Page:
• Advocates for their right to live and work in health-enabling environments.

Speaking with One Voice

The Mexico Declaration on Circulatory Health commits the signatories to working in partnership with all other professional societies and organizations with a stake in circulatory health in order to speak with one voice and amplify our collective ambition to reduce the burden of heart disease and stroke worldwide. We share a common commitment to the heart disease and stroke targets in the WHO Global Action Plan on NCDs and a focus on heart disease, stroke and NCDs in implementing the Sustainable Development Goals. To this end we pledge to work together to:

  1. Create a common international advocacy strategy to promote policies for circulatory health to influence international, regional and national actions on heart disease and stroke prevention and control.
  2. Develop a common implementation strategy to ensure that what works, based on evidence, is implemented for (a) those already suffering from heart disease and stroke, and their caregivers; (b) those at high risk of developing heart disease and stroke, including diabetes, and; (c) for populations at large in low, middle and high income countries.
  3. Deliver a communications strategy through a common platform to amplify our voice for circulatory health with politicians, policy makers and the general public.

4 June 2016


African Heart Network, Habib Gamra (President)

American College of Cardiology, Richard A. Chazal (President)

American Heart Association, Mark Creager (President)

Asia Pacific Heart Network, Rohan Greenland (President)

Asia-Pacific Society of Cardiology, Prasart Laothavorn (President)

Campaign for Tobacco-Free Kids, Matthew L. Myers (President)

European Heart Network, Simon Gillespie (President)

European Public Health Association, Martin McKee (President)

European Society of Cardiology, Fausto Pinto (President)

European Society of Preventive Medicine, Pekka Puska, Ross Arena, Michael Sagner (Chairs)

Interamerican Society of Cardiology, Diego Delgado (President)

International Atherosclerosis Society (IAS), Yuji Matsuzawa (President)

International Council of Cardiovascular Prevention and Rehabilitation (ICCPR), John Buckley (Chair)

International Federation of Kidney Foundations (IFKF), Guillermo García García (President)

International Society of Cardiovascular Epidemiology & Prevention (ISCEP), Neil Poulter (Chair)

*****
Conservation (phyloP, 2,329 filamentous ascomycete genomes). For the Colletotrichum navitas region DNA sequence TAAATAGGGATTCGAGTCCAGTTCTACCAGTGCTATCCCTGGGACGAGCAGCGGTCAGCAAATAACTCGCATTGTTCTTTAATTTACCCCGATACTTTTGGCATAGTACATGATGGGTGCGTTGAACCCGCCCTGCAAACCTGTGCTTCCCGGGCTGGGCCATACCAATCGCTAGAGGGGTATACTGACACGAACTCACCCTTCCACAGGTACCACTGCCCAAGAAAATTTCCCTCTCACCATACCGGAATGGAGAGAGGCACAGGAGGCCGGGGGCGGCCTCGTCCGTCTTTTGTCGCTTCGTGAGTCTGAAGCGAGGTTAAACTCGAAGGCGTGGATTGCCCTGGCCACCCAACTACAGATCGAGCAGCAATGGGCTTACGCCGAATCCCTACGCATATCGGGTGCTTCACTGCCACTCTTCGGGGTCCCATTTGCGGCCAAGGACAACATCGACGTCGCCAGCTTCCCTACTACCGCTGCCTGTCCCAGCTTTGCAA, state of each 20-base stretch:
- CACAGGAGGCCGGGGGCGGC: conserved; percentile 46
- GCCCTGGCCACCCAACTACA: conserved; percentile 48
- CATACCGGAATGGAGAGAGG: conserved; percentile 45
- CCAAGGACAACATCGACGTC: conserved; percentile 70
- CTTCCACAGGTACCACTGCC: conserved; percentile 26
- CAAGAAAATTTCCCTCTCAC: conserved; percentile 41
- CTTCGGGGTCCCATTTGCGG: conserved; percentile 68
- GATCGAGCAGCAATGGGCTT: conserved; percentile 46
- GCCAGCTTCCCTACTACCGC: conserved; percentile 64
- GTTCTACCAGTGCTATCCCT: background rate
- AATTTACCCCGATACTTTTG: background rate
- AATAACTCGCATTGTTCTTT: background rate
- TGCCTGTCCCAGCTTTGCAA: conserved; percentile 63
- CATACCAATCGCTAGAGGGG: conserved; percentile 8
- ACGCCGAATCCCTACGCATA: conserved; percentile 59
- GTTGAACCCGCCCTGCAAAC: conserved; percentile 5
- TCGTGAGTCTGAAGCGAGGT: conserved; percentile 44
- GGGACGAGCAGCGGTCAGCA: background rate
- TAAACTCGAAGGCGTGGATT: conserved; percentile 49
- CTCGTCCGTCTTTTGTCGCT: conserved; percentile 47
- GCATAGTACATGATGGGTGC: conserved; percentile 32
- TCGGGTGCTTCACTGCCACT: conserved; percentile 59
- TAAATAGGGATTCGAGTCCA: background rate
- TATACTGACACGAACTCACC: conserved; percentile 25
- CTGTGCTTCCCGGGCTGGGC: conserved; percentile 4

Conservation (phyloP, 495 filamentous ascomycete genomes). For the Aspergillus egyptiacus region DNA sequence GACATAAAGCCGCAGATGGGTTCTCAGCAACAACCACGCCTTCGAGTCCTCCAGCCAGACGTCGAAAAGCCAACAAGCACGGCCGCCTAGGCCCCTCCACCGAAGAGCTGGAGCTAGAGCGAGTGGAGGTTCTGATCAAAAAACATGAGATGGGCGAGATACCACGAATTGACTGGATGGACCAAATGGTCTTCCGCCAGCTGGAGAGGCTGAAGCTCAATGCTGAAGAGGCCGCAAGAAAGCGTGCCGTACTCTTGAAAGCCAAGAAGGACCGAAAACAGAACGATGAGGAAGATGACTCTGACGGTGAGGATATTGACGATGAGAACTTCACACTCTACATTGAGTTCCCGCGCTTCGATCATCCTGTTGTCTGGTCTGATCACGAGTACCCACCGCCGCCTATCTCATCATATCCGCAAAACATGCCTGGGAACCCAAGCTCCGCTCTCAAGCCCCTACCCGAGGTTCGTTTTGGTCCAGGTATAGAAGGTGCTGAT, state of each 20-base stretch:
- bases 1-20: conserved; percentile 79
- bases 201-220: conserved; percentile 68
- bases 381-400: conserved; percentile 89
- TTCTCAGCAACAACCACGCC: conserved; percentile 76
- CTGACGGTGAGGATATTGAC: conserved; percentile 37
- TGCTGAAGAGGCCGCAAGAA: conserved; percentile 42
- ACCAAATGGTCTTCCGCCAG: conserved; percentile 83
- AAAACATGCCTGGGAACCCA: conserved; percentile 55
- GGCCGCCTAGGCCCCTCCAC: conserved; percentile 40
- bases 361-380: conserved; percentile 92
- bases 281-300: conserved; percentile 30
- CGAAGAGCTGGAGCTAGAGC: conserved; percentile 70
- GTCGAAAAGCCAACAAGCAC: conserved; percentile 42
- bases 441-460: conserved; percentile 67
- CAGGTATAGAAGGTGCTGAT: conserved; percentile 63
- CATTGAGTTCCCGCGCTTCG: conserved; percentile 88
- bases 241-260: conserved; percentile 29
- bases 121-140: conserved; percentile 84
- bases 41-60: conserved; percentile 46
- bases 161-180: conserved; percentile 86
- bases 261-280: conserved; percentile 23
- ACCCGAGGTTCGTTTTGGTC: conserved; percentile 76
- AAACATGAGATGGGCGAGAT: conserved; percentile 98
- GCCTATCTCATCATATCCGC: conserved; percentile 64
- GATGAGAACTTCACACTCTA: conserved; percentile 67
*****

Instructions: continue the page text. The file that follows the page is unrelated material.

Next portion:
International Society of Cardiovascular Pharmacotherapy, Felipe Martinez (President)

International Society of Hypertension (ISH), Rhian Touyz (President)

International Society of Nephrology, Adeera Levin (President)

Japanese Circulatory Society, Hisao Ogawa (President)

Mexican Diabetes Federation, Gisela Ayala (Director)

Mexican Society of Cardiology, Erick Alexánderson (President)

NCD Alliance, Katie Dain (CEO)

Pan African Society of Cardiology (PASCAR), Bongani M. Mayosi (President)

Preventive Cardiovascular Nurses Association (PCNA), Sue Koob (CEO)

Saudi Heart Association, Khalid AlHabib (President)

World Heart Federation, Salim Yusuf (President)

World Hypertension League, Daniel Lackland (President)

World Organization of Family Doctors (WONCA), Michael Kidd (President)

World Stroke Organization, Steve Davis (President)


African Heart Network

American College of Cardiology

American Heart Association

Asia Pacific Heart Network

Asia-Pacific Society of Cardiology

Campaign for Tobacco-Free Kids

European Heart Network

European Public Health Association

European Society of Cardiology

European Society of Preventive Medicine

Interamerican Society of Cardiology

International Atherosclerosis Society

International Society of Cardiovascular Epidemiology & Prevention (ISCEP)

International Council of Cardiovascular Prevention and Rehabilitation (ICCPR)

International Society of Cardiovascular Pharmacotherapy (ISCP)

International Society of Hypertension (ISH)

International Federation of Kidney Foundations (IFKF)

International Society of Nephrology (ISN)

Japanese Circulatory Society

Mexican Diabetes Federation

Mexican Society of Cardiology

NCD Alliance

Pan African Society of Cardiology (PASCAR)

Preventive Cardiovascular Nurses Association (PCNA)

Saudi Heart Association

World Hypertension League

World Organization of Family Doctors

World Stroke Organization